“I’m wearing the suit because it makes me feel better about myself,” says The Bear’s Richie (Ebon Moss-Bachrach). In a rare show of vulnerability, the often irritating yet charismatic hothead acknowledges his fears and insecurities while embracing the value of teamwork and acts of service. Initiated by a weeklong “stagiaire” (unpaid intern) stint at a gleaming three-Michelin-starred restaurant, a suit arc charts Richie’s transformation into an integral teammate and confident leader.

To set the tone and sky-high expectations at the Chicago establishment run by the mythical Chef Terry (Olivia Colman), costume designer Courtney Wheeler joined a location-scouting visit to two-Michelin-starred Ever, where the show filmed. “It is so Zen, and there’s a peacefulness but a seriousness, and they bring that to their uniforms,” says Wheeler, who found inspiration there for the show’s pristine regalia. “It’s a respect thing.”

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At first, Richie petulantly polishes forks while clinging to resentments in his shabby “Original Beef of Chicagoland” T-shirt underneath a white cook’s jacket. Taking on advanced responsibilities, he earnestly dons a Pronto Uomo blazer — comparing it to “armor” — to shadow the immaculately clad waitstaff. “In uniform, he learns to be a part of a team and appreciate what he’s wearing,” explains Wheeler.

Returning to his de facto family as they prepare to open “cousin” Carmy’s (Jeremy Allen White) dream restaurant, The Bear, a changed Richie reveals his commanding suit makeover — eliciting incredulous and heartened responses. Moss-Bachrach intuitively felt Richie would emulate Al Pacino’s intense, monochrome-clad Vincent Hanna from 1995’s Heat, based on a real Chicago heist. Wheeler imagined that Richie wanted to re-create his inspiring stagiaire aesthetic, plus the all-black serendipitously coordinated with The Bear’s decor.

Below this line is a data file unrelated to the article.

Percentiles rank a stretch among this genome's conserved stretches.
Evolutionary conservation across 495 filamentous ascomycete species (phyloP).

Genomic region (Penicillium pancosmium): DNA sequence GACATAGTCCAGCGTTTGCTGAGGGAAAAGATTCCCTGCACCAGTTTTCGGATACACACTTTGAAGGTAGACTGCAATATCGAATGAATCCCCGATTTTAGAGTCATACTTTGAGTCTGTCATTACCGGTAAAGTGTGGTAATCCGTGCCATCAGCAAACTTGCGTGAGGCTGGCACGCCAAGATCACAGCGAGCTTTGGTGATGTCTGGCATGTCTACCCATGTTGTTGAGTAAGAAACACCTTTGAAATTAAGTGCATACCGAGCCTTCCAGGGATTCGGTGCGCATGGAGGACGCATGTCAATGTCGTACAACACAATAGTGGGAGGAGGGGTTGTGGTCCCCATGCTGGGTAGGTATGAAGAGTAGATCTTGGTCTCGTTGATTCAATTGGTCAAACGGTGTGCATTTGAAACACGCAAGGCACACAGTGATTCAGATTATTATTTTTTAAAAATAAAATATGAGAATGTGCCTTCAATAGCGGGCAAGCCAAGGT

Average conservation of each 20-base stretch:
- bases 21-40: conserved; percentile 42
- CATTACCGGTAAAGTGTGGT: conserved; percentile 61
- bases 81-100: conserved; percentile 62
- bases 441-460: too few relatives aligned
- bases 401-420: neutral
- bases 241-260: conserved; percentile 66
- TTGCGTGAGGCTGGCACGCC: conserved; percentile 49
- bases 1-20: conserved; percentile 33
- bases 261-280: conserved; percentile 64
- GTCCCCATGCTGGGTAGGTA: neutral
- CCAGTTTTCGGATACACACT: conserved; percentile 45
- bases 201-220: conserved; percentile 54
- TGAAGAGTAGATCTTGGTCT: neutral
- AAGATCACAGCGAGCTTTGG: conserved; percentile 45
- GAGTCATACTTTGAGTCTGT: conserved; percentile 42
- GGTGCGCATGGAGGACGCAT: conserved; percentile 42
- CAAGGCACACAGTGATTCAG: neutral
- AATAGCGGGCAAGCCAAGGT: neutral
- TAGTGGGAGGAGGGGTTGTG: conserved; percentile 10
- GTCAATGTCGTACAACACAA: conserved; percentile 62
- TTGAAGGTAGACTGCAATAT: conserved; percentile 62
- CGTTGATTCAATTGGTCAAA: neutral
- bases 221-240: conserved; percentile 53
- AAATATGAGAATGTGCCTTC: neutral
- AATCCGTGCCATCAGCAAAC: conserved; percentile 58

The newly styled Richie at work.

The newly styled Richie at work. Courtesy of Chuck Hodes/FX

She shopped high and low before landing on a streamlined Boss suit, which she didn’t perfectly tailor because Richie wouldn’t have. Wheeler reckoned that Richie, whose budget did allow for three Taylor Swift tickets, was familiar with the aspirational brand and proudly visited its Magnificent Mile flagship. “He’s investing in himself,” she says. “He’s coming to his own when he’s wearing this.”

Richie even passes the power of the suit on to sweet jack-of-all-trades Fak (played by Canadian chef Matty Matheson), who presumably borrows a retro look from his dad. For the “JCPenney or Sears”-reminiscent vibe, Matheson’s personal tailor Harry Rosen custom-made a brown suit and pink striped shirt. Wheeler further expressed Fak’s ebullience through a vintage embroidered tie from Chicago’s Richard’s Fabulous Finds. “I’m different now, huh?” asks Fak, after Richie expertly fixes his neckwear and gives a rousing pep talk.

“Everyone’s suit should still be an extension of themselves,” notes Wheeler. “It makes you feel better and you present yourself better to your clients and co-workers.” 

This story first appeared in a December standalone issue of The Hollywood Reporter magazine. Click here to subscribe.

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